Wales being worst hit by post Brexit losses of EU funding, research shows


Wales being worst hit by post Brexit losses of EU funding, research shows

15 Aug 2021 by Tom Law

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Boris Johnson delivering his levelling up speech

Wales is being hardest hit by the post Brexit loss of EU Structural Funds, latest figures have shown.

The £373 million lost by Wales is more than double that of Scotland (£125m) and most of the English regions that have previously received European Union support.

Labour say the figures, which show more than £1 billion lost, ‘make a mockery’ of the UK Government’s claims to be ‘levelling up’ the UK.

Steve Reed, Labour’s shadow communities secretary, said: “This research makes a mockery of the Conservatives’ pledge to fix the gigantic regional inequalities they have created.

“Not only is the government failing to fulfill its promise to match what these regions have lost, it is making them bid against each other for what little funding there is, prioritising rich areas over poorer ones.”

The analysis shows the biggest losers in England to be Midlands (£190m), Yorkshire (£143m), Cornwall (£95m), the north-west (£88m) and the north east (£80m).

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The EU Structural Fund ended in December 2020 with Wales no longer receiving an annual sum of £373m in economic aid.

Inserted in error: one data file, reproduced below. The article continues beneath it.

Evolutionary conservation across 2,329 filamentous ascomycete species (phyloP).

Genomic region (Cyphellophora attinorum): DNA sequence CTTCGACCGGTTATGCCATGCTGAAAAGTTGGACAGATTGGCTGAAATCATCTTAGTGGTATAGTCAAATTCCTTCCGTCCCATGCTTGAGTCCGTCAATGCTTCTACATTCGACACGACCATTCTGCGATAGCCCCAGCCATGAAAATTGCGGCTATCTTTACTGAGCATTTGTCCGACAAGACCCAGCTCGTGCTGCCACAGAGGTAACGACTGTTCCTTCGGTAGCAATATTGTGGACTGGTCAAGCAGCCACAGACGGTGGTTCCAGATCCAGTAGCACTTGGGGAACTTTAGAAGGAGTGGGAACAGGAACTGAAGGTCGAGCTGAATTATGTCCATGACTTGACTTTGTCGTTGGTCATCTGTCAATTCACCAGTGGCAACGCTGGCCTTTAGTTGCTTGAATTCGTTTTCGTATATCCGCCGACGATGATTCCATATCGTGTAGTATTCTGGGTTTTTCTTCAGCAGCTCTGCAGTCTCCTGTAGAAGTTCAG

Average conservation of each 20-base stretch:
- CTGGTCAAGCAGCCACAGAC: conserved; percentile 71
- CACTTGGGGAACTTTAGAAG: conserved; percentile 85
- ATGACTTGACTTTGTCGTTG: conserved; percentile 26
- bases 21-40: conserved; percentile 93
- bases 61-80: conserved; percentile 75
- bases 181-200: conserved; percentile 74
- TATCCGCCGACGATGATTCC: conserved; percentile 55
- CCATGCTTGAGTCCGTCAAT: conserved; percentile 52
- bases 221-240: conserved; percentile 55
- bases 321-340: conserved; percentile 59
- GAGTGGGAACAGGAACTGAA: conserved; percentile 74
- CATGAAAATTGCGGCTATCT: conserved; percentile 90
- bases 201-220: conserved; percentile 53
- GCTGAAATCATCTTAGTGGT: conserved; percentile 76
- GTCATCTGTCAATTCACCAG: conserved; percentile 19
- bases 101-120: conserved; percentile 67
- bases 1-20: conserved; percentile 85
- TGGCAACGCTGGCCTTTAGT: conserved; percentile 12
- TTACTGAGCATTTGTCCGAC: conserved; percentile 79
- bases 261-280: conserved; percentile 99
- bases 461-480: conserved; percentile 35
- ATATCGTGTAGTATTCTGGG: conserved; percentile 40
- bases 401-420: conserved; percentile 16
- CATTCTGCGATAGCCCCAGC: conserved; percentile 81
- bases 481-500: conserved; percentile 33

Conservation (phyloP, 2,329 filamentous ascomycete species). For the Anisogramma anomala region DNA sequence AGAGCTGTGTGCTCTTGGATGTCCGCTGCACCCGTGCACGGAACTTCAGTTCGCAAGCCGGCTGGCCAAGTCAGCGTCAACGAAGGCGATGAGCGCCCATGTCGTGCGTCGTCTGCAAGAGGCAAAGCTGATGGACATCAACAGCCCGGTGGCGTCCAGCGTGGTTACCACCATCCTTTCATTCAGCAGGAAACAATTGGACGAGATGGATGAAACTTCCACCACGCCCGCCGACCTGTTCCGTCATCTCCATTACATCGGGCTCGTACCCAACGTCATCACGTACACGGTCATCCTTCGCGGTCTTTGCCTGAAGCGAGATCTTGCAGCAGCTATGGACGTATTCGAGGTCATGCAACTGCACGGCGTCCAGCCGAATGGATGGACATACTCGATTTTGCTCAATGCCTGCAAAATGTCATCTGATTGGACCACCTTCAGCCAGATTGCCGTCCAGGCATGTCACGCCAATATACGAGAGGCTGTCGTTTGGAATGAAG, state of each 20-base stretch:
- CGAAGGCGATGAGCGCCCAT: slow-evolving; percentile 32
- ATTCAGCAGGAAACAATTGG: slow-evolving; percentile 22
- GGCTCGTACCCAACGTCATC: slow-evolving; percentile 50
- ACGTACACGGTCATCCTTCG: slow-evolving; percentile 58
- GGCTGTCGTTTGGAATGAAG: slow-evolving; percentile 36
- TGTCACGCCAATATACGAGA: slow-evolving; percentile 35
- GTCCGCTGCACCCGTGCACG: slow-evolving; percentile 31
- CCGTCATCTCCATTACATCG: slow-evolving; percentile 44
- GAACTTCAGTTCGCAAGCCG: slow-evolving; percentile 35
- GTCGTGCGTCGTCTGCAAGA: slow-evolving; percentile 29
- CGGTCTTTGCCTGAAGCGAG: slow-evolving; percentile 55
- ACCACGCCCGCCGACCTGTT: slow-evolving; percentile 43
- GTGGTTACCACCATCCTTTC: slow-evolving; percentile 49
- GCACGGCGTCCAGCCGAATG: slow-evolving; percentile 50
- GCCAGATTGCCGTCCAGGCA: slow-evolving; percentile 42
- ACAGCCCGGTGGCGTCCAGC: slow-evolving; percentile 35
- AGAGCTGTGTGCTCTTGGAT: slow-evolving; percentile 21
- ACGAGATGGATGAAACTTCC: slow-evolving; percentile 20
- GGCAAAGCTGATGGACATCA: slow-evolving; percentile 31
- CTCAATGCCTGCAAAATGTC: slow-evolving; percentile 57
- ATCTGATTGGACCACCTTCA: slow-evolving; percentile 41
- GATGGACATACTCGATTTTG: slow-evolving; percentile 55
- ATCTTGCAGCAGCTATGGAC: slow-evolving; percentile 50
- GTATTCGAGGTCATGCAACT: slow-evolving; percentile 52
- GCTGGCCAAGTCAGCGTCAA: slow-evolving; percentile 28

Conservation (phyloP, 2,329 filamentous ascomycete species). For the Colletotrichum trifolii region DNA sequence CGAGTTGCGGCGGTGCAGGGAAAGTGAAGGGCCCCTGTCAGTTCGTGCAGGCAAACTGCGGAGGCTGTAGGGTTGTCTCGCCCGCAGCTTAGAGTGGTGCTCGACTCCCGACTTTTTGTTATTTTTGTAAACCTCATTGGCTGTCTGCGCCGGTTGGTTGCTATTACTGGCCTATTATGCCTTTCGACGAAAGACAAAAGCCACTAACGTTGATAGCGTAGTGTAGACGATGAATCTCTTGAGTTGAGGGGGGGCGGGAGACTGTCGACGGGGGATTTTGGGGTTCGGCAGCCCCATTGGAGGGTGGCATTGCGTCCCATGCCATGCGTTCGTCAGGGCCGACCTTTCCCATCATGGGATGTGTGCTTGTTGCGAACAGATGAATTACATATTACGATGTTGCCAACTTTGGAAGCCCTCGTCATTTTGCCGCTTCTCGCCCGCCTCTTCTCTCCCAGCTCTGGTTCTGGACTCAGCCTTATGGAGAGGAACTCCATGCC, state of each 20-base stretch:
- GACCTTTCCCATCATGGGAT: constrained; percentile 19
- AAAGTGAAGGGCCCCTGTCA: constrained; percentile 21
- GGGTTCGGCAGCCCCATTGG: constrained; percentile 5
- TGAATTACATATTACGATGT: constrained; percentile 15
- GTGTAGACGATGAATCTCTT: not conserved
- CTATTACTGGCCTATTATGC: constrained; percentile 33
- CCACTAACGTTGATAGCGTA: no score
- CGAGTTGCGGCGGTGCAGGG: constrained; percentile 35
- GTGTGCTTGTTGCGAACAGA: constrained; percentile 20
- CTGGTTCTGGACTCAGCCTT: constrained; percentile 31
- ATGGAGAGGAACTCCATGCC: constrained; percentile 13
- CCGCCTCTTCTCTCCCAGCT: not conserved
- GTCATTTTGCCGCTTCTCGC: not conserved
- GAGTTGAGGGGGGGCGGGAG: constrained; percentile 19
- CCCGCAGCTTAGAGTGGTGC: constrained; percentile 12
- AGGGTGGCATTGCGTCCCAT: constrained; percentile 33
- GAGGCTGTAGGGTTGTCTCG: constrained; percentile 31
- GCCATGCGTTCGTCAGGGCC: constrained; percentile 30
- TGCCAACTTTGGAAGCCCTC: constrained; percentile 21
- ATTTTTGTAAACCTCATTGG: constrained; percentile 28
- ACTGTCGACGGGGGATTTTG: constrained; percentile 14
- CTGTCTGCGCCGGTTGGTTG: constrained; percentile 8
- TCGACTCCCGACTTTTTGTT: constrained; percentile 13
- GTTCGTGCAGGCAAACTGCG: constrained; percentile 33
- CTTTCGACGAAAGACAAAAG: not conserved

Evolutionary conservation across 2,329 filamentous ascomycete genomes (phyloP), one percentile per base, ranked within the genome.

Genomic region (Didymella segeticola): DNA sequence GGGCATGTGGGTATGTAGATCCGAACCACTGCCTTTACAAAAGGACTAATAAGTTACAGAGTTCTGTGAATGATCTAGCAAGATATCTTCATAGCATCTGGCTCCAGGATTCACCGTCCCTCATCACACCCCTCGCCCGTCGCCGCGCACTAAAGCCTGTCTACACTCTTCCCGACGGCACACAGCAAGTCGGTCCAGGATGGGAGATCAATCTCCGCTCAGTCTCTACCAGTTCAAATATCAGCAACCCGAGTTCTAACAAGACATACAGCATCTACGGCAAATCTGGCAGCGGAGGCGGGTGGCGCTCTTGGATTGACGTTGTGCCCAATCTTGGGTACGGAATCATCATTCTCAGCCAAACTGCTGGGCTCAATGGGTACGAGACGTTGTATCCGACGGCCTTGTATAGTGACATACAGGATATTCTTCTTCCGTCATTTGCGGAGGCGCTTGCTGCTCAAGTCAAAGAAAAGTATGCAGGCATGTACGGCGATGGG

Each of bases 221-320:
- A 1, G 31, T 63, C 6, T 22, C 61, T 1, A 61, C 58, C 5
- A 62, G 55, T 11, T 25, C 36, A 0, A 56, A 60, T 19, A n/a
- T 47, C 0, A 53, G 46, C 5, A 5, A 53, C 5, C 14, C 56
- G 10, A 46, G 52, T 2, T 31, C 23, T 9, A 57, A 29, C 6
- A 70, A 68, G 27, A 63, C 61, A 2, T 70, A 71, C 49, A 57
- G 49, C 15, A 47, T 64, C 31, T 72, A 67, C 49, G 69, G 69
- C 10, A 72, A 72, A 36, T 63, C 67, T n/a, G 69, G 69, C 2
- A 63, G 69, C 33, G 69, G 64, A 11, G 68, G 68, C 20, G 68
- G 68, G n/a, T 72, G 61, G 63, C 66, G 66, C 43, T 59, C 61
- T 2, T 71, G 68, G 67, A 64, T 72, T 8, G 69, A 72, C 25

The UK Government has pledged to replace the amount lost with a Shared Prosperity Fund (SPF) but has yet to provide clear details about how this will work.

In the meantime, £220m funds are being provided by a Community Renewal Fund but this covers all of the UK nations with Wales expecting to receive around £10m.

In a recent interview, First Minister Carwyn Jones said Welsh voters had been promised in 2016 that, “Wales would not be a penny worse off as a result of Brexit.”

He said: “Sadly that is turning out to be absolutely not the case. Wales will be many, many millions of pounds worse off next year as a result of Brexit because the UK Government simply isn’t delivering on that promise.”

‘Levelling up’

UK Prime Minister Boris Johnson delivered his ‘levelling up’ speech in July in which he admitted that the UK had a ‘glaring imbalance’ in its economy.

He said: “It is an astonishing fact that 31 years after German unification, the per capita GDP of the North East of our country, Yorkshire, the East Midlands, Wales and Northern Ireland is now lower than in what was formerly East Germany – and I remember going to former East Germany in 1990, just after the wall had gone down.”

While highlighting the problem, his speech was criticised for failing to provide any practical solutions.

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